He knows just how big nature is in his life. Then up I rose, And dragged to earth both branch and bough, with crash And merciless ravage: and the shady nook Of hazels, and the green and mossy bower, Deformed and sullied, patiently gave up Their quiet being: and, unless I now Confound my present feelings with the past; Ere from the mutilated bower I turned Exulting, rich beyond the wealth of kings, I felt a sense of pain when I beheld The silent trees, and saw the intruding sky. This poem, titled 'Nutting', describes the journey of the narrator through the woods whilst aiming to gather nuts and berries. The hero of this fable is also its monster. Posted on 2005-09-28 by Approved Guest. End of the ethereal and magical scene. Nutting doesn't sound Gothic, which makes it more realistic Wordsworth despised the Gothic genre , and yet he might have been influenced by the same things that influenced the Gothics Gray's Elegy in the Churchyard is one thing.
O'er pathless rocks, Through beds of matted fern, and tangled thickets, Forcing my way, I came to one dear nook Unvisited, where not a broken bough Drooped with its withered leaves, ungracious sign Of devastation; but the hazels rose Tall and erect, with tempting clusters hung, A virgin scene! Wordsworth's use of the metaphor 'fairy water-breaks', to describe the stream with its 'sparkling foam', paints a perfect magical picture; like something out of a fairy story. Yet there is a common element, a binding element — and one expressed most clearly in the poetry of William Wordsworth. The description of nature firstly as the young man wanders through the woods is somewhat harsh, it describes the 'thorns and brakes and brambles' the 'matted fern, and tangled thickets', almost as if it is protecting something which is not for man to see thereby giving the reader some sense of anticipation. Even single words in Romantic texts can be charged in a way we may not notice. Like Lucy, the violets are scarcely seen, and sheltered by the moss, and fade away.
In Hogg's Confession of a Sinner, it is not fully apparent whether the evil Satanic figure is the villain's repressed subconscious or a mythical figure. Religion is a fundamental social factor that provides the society with the guide of morality. At the end, there is a sense of regret, but the satisfied lust for power outweighs that for the most part. We can call it as a piece of work that provides the adoration of the poet towards nature in one perspective, on the other, we can see it as a poem reflecting the common life experience of a human being, yet an another view would be, exploring it as a work attacking the lack of proper treatment of nature. Noticeably, nature here is portrayed as calmer than the more visual and intense scenes in Coleridge's conversational poems; the excitement is all from the speaker, not the scene itself, unlike the moving torrents of water commoner in Coleridge. The poem was written during the period between 1798 and 1799.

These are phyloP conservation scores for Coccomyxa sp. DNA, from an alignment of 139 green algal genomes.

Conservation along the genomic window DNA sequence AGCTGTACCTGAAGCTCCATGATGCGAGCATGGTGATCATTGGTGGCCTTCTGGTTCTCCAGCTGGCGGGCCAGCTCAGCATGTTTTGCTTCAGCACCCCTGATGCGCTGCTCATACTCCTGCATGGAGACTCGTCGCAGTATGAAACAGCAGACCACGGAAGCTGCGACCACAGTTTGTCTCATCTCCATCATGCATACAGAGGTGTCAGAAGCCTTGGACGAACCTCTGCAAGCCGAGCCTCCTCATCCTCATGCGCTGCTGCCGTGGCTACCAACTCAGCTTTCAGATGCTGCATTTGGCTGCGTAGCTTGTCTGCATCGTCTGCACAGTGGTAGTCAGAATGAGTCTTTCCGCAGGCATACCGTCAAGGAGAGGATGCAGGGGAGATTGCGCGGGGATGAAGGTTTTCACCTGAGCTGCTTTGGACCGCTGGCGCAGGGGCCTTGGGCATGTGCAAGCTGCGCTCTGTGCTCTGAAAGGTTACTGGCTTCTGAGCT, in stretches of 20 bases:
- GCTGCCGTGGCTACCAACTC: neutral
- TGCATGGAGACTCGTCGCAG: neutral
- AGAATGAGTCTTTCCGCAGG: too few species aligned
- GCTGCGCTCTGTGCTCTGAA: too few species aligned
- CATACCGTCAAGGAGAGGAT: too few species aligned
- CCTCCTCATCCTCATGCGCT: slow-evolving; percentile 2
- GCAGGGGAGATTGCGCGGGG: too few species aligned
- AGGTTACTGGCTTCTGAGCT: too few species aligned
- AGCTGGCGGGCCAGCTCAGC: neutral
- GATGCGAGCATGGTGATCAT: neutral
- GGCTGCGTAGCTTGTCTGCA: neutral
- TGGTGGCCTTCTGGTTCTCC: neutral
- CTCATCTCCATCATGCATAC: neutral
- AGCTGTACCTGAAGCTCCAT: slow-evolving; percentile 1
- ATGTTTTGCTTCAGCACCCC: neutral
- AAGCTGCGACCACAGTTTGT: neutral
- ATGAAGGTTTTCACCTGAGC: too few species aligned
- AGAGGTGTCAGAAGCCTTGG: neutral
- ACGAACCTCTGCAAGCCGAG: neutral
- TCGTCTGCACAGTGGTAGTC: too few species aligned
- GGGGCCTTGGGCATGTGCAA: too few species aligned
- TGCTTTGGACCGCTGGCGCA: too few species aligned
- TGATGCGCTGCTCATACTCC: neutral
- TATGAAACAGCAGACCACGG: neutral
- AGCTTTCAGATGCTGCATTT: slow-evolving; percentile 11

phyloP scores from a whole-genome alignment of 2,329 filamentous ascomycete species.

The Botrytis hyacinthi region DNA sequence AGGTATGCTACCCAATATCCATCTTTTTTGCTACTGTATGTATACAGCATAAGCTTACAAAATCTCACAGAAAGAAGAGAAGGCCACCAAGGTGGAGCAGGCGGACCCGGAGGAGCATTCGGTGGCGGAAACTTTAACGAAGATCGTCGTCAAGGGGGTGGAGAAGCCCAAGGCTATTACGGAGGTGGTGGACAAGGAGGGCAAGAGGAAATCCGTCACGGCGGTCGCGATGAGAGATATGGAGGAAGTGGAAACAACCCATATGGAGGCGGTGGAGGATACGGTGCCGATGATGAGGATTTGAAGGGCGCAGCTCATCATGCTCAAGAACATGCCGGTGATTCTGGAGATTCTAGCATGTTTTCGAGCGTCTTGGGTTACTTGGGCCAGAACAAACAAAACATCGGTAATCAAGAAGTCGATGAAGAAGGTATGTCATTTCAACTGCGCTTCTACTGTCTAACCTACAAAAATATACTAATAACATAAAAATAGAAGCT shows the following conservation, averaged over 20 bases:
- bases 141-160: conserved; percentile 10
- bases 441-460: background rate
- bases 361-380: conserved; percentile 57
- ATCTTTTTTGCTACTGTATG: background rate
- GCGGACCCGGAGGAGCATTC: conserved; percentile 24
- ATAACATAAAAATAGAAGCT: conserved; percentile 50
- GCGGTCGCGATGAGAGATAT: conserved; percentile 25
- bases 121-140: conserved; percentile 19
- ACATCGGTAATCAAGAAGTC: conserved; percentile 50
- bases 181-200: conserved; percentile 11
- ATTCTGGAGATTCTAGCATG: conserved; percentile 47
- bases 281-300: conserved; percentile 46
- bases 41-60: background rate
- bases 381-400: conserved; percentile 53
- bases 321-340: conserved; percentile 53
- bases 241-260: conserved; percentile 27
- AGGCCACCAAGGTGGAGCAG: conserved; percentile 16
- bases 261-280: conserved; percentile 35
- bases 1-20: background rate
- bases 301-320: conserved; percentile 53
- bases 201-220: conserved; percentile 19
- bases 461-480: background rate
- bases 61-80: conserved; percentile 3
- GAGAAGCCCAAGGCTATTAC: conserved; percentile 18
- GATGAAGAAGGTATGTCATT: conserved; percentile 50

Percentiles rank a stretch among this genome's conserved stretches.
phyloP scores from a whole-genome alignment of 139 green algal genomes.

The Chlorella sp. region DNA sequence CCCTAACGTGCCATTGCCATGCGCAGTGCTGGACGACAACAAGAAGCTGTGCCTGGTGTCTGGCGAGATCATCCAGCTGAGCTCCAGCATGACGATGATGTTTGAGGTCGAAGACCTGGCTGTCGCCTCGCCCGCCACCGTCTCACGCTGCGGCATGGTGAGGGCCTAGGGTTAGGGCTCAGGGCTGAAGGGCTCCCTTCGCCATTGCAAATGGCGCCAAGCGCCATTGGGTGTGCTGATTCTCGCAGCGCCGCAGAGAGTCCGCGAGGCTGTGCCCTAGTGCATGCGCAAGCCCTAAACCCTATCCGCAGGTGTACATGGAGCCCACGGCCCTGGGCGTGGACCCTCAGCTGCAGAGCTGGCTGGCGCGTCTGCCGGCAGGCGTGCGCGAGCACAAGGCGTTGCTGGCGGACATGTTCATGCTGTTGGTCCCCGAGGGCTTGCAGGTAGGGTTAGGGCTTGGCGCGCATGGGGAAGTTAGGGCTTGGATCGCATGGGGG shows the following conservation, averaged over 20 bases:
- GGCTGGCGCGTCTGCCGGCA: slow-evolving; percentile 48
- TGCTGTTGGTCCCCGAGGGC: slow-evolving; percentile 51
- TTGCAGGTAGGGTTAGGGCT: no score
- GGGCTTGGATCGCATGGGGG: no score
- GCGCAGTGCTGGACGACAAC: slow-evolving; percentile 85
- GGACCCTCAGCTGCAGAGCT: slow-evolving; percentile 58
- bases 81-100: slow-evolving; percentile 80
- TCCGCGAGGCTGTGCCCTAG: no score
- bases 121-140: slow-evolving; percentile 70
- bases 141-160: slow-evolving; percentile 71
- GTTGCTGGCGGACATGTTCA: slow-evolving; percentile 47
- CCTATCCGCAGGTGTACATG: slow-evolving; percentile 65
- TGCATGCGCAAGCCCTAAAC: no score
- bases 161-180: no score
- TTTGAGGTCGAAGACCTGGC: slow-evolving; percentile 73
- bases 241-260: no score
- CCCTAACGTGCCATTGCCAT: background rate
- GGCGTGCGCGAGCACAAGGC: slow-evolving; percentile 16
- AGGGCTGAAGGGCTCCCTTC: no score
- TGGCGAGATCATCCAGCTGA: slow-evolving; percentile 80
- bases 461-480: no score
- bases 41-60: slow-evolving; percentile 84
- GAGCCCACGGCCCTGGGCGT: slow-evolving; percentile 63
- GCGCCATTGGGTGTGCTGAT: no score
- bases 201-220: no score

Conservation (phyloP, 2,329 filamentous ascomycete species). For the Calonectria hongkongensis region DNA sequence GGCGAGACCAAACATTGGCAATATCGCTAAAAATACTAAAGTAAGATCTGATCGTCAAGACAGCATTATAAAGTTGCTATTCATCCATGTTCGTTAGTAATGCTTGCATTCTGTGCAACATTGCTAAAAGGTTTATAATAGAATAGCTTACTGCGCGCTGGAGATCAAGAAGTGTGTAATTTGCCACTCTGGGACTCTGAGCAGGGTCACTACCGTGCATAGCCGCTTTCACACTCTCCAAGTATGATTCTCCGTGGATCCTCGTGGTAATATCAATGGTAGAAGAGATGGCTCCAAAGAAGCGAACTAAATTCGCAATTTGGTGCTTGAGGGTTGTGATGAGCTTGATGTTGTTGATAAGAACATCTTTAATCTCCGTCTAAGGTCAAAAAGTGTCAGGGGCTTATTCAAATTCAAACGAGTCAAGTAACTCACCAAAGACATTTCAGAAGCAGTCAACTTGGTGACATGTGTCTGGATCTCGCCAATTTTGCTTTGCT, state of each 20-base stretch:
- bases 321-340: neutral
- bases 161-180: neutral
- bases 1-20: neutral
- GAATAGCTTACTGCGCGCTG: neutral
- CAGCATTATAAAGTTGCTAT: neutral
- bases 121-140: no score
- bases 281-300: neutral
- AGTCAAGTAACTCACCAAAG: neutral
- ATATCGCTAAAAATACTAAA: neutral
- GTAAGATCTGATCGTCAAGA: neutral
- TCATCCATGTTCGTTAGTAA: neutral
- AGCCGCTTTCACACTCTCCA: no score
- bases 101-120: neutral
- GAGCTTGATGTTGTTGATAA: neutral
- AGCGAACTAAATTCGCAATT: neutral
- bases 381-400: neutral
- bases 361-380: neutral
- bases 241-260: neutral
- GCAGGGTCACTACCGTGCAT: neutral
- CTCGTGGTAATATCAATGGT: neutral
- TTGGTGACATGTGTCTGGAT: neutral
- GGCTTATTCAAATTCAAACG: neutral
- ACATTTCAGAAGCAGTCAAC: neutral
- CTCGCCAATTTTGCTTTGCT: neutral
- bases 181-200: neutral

In this poem, the maid is compared to 'a violet by a mossy stone' - this imagery is also found within Nutting, in the form of hidden violets 'The violets of five seasons re-appear And fade' and the stones 'fleeced with moss'. Ralph Pite reads this poem as implicitly offering a positive ecological outlook, cautiously suggesting rather than dogmatically asserting connections between the human and the natural. His poems are very well written and very beautiful. He loves nature and strives to educate all about the significance of nature conservation. The unknown scene is viewed with sensuous delight, a strange adjective for a peaceful woodland scene, when it would be more suited to perfume, or spices of the Orient, or a pretty girl, or something.
I like your new blog background. Reading this poem at face value we see the story of a boy going out to collect nuts, but Wordsworth cleverly uses the various techniques mentioned to create deeper meanings and feelings within the poem. However, at times it may get lonely to be single and out of any relationship. The boy is tempted by an Eden-like bower, where he experiences voluptuous bliss, and thinks he is in a fairyland of happiness and eternity. Then up I rose, And dragged to earth both branch and bough, with crash And merciless ravage: and the shady nook Of hazels, and the green and mossy bower, Deformed and sullied, patiently gave up Their quiet being: and, unless I now Confound my present feelings with the past; Ere from the mutilated bower I turned Exulting, rich beyond the wealth of kings, I felt a sense of pain when I beheld The silent trees, and saw the intruding sky-- Then, dearest Maiden, move along these shades In gentleness of heart; with gentle hand Touch--for there is a spirit in the woods.